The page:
neck pain

The Incredibly Common Upper Trapezius "Knot"

You know that feeling of a knot in your upper back sometimes just out of reach that you get when sitting at the computer or looking at your phone too long? It's the tender, tight, and painful spot in what most of us call our upper back or neck.  This is the infamous upper trapezius trigger point.

We have long noticed this was a common complaint; now that more folks work from home in unfamiliar and often not optimal setups, we see this more and more. If you go to your husband, wife, daughter, son, or whomever and pinch their mid-upper trapezius, I can almost guarantee you they're going to say, "ahh, that's the spot." The number of patients we treat who have symptoms in this spot is incredible.

Why is the Trapezius is Causing Neck Pain?

Take a look at this photo that points out the trapezius muscle. The sheer size of your trapezius muscle is one of the reasons it causes neck pain. It's not just a neck muscle, or an upper back muscle, or a shoulder muscle. It's a muscle that's traversing and acting on all of these areas. The trapezius attaches to a long list of boney structures: your occiput (skull), cervical and thoracic spinal vertebrae (C7-T12), your scapula (shoulder blade), and your clavicle (collar bone). Besides boney structures, it also attaches the Nuchal ligament (a spinal ligament) and supraspinatus ligaments to the list. An issue with the trapezius muscle can have a wide range of effects near and far.

So, about that knot that I referred to earlier… It's called a myofascial trigger point in medical terminology, more simply referred to as a trigger point. A trigger point is a group of muscle fibres that are essentially "stuck" together in a contracted position. Despite being common, this is not a normal phenomenon or a good thing.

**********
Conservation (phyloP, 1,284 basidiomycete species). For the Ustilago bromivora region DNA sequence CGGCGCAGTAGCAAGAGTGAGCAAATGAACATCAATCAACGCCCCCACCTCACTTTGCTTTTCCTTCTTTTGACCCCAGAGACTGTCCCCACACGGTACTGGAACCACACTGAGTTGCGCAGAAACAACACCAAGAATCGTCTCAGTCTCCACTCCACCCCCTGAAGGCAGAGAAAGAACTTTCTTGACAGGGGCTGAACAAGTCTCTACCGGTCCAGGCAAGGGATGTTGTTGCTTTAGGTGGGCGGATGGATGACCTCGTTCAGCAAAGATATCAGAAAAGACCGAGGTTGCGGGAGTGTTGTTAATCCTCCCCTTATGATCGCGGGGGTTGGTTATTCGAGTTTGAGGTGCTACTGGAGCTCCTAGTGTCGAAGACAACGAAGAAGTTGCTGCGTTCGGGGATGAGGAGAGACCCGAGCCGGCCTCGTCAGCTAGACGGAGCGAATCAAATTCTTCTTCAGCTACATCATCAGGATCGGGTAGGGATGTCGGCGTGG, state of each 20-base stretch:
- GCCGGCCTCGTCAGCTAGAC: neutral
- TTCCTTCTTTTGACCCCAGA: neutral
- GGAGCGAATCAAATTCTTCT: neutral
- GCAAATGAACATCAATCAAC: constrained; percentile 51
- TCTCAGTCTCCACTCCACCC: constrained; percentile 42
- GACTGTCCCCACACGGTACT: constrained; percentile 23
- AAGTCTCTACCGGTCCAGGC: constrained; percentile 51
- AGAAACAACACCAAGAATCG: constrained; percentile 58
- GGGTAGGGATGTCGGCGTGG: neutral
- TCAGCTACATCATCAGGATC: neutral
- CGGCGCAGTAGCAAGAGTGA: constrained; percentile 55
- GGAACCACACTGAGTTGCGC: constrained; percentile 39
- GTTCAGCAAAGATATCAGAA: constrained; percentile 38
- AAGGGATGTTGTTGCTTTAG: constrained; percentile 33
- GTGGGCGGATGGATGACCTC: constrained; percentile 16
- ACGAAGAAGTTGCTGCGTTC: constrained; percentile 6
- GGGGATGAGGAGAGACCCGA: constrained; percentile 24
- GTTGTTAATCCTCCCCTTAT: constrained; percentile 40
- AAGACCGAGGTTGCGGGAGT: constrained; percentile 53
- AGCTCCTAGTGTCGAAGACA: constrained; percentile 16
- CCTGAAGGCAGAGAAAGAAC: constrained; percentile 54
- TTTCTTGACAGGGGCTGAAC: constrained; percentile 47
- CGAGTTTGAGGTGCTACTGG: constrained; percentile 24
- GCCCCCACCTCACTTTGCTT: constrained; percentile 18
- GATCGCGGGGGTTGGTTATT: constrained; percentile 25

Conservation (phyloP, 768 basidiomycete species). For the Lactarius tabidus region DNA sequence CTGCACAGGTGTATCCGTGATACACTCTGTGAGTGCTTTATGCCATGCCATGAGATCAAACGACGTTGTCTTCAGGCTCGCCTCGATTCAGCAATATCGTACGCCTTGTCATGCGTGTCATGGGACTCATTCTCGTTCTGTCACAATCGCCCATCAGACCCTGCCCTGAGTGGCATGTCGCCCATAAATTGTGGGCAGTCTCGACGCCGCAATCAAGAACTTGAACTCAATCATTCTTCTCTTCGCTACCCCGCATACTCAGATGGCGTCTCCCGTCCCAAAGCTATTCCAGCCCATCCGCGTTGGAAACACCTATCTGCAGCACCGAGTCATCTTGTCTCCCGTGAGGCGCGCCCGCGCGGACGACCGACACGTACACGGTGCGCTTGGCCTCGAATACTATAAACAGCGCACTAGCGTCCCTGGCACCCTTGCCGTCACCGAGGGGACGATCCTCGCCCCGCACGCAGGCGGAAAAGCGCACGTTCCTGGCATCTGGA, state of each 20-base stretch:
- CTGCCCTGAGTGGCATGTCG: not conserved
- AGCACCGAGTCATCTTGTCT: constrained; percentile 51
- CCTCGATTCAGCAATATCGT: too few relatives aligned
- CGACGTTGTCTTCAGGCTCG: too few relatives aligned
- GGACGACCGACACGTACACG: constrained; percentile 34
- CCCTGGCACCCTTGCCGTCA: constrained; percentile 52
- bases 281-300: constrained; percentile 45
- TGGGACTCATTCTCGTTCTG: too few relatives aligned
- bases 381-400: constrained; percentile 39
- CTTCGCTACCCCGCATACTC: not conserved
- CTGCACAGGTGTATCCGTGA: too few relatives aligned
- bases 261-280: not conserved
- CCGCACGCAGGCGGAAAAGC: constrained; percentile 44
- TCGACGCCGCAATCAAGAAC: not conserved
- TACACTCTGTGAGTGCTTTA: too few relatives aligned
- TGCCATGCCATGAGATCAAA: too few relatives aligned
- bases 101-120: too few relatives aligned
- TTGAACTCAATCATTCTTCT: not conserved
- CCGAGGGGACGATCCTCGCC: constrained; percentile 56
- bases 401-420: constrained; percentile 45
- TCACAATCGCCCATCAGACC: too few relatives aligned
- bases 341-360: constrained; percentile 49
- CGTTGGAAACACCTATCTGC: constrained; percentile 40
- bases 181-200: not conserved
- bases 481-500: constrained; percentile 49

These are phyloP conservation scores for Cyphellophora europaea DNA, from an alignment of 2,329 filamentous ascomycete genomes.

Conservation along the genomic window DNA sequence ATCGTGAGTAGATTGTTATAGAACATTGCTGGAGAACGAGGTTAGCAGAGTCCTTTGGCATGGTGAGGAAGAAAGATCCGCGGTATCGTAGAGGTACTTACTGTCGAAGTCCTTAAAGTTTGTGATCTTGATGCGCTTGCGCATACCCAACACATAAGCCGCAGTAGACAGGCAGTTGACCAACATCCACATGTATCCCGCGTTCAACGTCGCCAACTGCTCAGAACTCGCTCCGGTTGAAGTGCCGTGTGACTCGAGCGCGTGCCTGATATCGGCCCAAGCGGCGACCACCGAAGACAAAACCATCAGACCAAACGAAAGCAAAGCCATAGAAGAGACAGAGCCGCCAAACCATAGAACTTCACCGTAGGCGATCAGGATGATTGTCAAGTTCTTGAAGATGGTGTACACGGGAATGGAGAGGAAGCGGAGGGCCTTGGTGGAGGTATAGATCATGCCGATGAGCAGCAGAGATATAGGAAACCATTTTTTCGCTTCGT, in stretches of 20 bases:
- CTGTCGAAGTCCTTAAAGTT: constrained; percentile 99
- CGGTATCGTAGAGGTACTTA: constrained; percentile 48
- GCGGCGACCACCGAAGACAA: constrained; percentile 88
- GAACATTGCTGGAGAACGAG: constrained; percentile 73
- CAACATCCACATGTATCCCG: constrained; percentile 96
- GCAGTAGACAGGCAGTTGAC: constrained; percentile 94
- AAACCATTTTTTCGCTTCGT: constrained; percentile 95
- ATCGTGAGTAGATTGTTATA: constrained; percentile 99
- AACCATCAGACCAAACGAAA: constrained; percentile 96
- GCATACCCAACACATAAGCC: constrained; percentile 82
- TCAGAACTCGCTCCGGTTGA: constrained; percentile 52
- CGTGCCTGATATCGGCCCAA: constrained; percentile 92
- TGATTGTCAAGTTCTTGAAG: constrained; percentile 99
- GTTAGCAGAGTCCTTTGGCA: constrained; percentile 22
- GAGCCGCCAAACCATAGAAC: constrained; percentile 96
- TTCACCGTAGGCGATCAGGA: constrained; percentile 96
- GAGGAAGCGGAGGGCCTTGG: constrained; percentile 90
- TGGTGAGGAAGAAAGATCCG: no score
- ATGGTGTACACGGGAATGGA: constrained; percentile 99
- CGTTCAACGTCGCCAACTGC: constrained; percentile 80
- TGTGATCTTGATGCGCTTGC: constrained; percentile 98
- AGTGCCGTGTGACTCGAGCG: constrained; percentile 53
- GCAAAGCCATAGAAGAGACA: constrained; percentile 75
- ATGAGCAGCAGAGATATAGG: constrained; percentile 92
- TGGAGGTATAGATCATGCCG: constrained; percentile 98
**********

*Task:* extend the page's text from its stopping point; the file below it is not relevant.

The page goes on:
A Perfect Environment for Neck Pain

Is a trapezius trigger point causing your neck pain all by itself? It's not likely. Instead, it's probably the perfect combination of a few factors:

As mentioned earlier, the trapezius trigger point causes muscle and fascia knotting, abnormal muscle physiology, and the muscle's dysfunctional action.

Poor cervical (neck) neck positioning and posture that shift your head's load forward cause inefficient loading to the cervical spine and put additional strain on the muscles at the back of your neck, including your trapezius.  This is so much more common now with the ubiquitous use of cell phones.

Many of us have weak middle back and shoulder muscles that struggle to maintain the balance between ou neck flexors (think chest and front neck muscles) and extensors (think shoulder and upper back muscles.)

Poor muscle activation and deconditioning that results in muscles becoming underactive and weak and tight.

The trapezius trigger point is often the key to address pain, but it's only one factor in very complex musculoskeletal and neurological systems. Estimates tell us that a quarter of people are suffering from neck pain at any given time and that neck pain tends to be episodic. If you have neck pain now or have had it before, you'll likely experience it again. However, the silver lining is that it's so common that there are plenty of strategies to address it.

How Can We Help Get Rid of Your Neck Pain?

Specialized treatments like Active Release Technique, Acupuncture, and Shockwave can also help alleviate pain and discomfort. These treatments work better when used, along with treatments like chiropractic adjustments.  

Home strategies like massage, stretching, and foam rolling can help at least in the short term.

It is thought that one of the reasons trigger points may develop is the overuse of the trapezius.  Specific exercises to strengthen and increase the upper trapezius capacity can be very helpful as a long-term remedy and help prevent it from coming back.

If you are struggling with neck pain, give us a call. We can help!

Sun Chiropractic

Sun Chiropractic

Staff Writer

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